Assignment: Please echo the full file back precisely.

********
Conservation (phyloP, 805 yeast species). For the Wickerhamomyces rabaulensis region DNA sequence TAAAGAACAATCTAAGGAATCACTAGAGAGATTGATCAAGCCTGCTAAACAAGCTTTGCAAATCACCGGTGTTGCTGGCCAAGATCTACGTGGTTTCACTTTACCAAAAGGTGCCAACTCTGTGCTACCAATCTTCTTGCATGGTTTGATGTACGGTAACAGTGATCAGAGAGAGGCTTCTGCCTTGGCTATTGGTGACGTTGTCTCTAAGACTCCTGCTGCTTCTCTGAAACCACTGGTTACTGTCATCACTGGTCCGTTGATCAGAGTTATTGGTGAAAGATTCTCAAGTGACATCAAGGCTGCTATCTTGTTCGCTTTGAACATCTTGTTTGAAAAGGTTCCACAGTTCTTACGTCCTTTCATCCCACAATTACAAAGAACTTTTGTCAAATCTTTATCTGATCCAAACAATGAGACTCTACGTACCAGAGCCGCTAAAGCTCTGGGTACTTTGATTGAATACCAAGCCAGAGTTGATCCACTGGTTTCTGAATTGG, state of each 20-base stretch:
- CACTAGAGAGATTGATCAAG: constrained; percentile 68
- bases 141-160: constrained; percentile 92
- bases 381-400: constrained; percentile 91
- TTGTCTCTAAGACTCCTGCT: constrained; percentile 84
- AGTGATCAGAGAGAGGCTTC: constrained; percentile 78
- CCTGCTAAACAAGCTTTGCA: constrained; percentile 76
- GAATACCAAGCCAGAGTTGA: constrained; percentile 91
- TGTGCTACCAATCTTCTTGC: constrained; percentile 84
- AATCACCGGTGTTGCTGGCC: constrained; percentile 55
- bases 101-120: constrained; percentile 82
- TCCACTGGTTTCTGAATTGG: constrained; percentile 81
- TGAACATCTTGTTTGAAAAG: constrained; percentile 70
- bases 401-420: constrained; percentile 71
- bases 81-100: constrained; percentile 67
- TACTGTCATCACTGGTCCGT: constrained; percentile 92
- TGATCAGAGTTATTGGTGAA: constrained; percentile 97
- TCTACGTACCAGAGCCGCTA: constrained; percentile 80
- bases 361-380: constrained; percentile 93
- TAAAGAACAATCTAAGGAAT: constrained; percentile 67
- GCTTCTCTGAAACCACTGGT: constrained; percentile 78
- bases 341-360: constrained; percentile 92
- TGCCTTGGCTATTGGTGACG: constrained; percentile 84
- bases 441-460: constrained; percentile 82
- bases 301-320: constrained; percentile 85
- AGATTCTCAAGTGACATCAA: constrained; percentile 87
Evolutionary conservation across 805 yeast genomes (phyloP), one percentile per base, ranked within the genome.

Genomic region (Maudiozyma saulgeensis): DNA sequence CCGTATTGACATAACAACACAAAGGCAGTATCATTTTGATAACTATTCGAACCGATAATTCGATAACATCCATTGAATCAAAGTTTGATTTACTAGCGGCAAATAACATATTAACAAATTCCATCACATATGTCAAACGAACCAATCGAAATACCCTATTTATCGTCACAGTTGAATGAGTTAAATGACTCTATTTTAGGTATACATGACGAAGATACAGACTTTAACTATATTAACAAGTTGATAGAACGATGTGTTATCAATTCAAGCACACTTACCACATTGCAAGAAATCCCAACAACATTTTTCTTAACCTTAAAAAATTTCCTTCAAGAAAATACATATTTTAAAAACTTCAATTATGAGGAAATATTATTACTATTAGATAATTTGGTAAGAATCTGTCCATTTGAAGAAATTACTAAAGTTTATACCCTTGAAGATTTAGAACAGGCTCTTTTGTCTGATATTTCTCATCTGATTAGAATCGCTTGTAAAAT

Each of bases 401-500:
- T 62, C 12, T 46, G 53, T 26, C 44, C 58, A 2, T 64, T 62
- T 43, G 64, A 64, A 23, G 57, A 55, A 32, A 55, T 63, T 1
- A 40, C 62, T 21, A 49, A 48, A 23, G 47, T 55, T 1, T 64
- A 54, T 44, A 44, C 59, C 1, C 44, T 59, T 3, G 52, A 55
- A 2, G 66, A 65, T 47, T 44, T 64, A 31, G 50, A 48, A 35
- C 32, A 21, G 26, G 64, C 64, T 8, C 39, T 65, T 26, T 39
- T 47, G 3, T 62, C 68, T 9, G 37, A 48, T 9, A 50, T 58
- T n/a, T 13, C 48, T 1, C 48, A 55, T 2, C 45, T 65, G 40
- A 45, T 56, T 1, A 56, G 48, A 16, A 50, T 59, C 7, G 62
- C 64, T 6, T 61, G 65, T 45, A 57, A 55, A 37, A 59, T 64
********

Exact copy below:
Conservation (phyloP, 805 yeast species). For the Wickerhamomyces rabaulensis region DNA sequence TAAAGAACAATCTAAGGAATCACTAGAGAGATTGATCAAGCCTGCTAAACAAGCTTTGCAAATCACCGGTGTTGCTGGCCAAGATCTACGTGGTTTCACTTTACCAAAAGGTGCCAACTCTGTGCTACCAATCTTCTTGCATGGTTTGATGTACGGTAACAGTGATCAGAGAGAGGCTTCTGCCTTGGCTATTGGTGACGTTGTCTCTAAGACTCCTGCTGCTTCTCTGAAACCACTGGTTACTGTCATCACTGGTCCGTTGATCAGAGTTATTGGTGAAAGATTCTCAAGTGACATCAAGGCTGCTATCTTGTTCGCTTTGAACATCTTGTTTGAAAAGGTTCCACAGTTCTTACGTCCTTTCATCCCACAATTACAAAGAACTTTTGTCAAATCTTTATCTGATCCAAACAATGAGACTCTACGTACCAGAGCCGCTAAAGCTCTGGGTACTTTGATTGAATACCAAGCCAGAGTTGATCCACTGGTTTCTGAATTGG, state of each 20-base stretch:
- CACTAGAGAGATTGATCAAG: constrained; percentile 68
- bases 141-160: constrained; percentile 92
- bases 381-400: constrained; percentile 91
- TTGTCTCTAAGACTCCTGCT: constrained; percentile 84
- AGTGATCAGAGAGAGGCTTC: constrained; percentile 78
- CCTGCTAAACAAGCTTTGCA: constrained; percentile 76
- GAATACCAAGCCAGAGTTGA: constrained; percentile 91
- TGTGCTACCAATCTTCTTGC: constrained; percentile 84
- AATCACCGGTGTTGCTGGCC: constrained; percentile 55
- bases 101-120: constrained; percentile 82
- TCCACTGGTTTCTGAATTGG: constrained; percentile 81
- TGAACATCTTGTTTGAAAAG: constrained; percentile 70
- bases 401-420: constrained; percentile 71
- bases 81-100: constrained; percentile 67
- TACTGTCATCACTGGTCCGT: constrained; percentile 92
- TGATCAGAGTTATTGGTGAA: constrained; percentile 97
- TCTACGTACCAGAGCCGCTA: constrained; percentile 80
- bases 361-380: constrained; percentile 93
- TAAAGAACAATCTAAGGAAT: constrained; percentile 67
- GCTTCTCTGAAACCACTGGT: constrained; percentile 78
- bases 341-360: constrained; percentile 92
- TGCCTTGGCTATTGGTGACG: constrained; percentile 84
- bases 441-460: constrained; percentile 82
- bases 301-320: constrained; percentile 85
- AGATTCTCAAGTGACATCAA: constrained; percentile 87
Evolutionary conservation across 805 yeast genomes (phyloP), one percentile per base, ranked within the genome.

Genomic region (Maudiozyma saulgeensis): DNA sequence CCGTATTGACATAACAACACAAAGGCAGTATCATTTTGATAACTATTCGAACCGATAATTCGATAACATCCATTGAATCAAAGTTTGATTTACTAGCGGCAAATAACATATTAACAAATTCCATCACATATGTCAAACGAACCAATCGAAATACCCTATTTATCGTCACAGTTGAATGAGTTAAATGACTCTATTTTAGGTATACATGACGAAGATACAGACTTTAACTATATTAACAAGTTGATAGAACGATGTGTTATCAATTCAAGCACACTTACCACATTGCAAGAAATCCCAACAACATTTTTCTTAACCTTAAAAAATTTCCTTCAAGAAAATACATATTTTAAAAACTTCAATTATGAGGAAATATTATTACTATTAGATAATTTGGTAAGAATCTGTCCATTTGAAGAAATTACTAAAGTTTATACCCTTGAAGATTTAGAACAGGCTCTTTTGTCTGATATTTCTCATCTGATTAGAATCGCTTGTAAAAT

Each of bases 401-500:
- T 62, C 12, T 46, G 53, T 26, C 44, C 58, A 2, T 64, T 62
- T 43, G 64, A 64, A 23, G 57, A 55, A 32, A 55, T 63, T 1
- A 40, C 62, T 21, A 49, A 48, A 23, G 47, T 55, T 1, T 64
- A 54, T 44, A 44, C 59, C 1, C 44, T 59, T 3, G 52, A 55
- A 2, G 66, A 65, T 47, T 44, T 64, A 31, G 50, A 48, A 35
- C 32, A 21, G 26, G 64, C 64, T 8, C 39, T 65, T 26, T 39
- T 47, G 3, T 62, C 68, T 9, G 37, A 48, T 9, A 50, T 58
- T n/a, T 13, C 48, T 1, C 48, A 55, T 2, C 45, T 65, G 40
- A 45, T 56, T 1, A 56, G 48, A 16, A 50, T 59, C 7, G 62
- C 64, T 6, T 61, G 65, T 45, A 57, A 55, A 37, A 59, T 64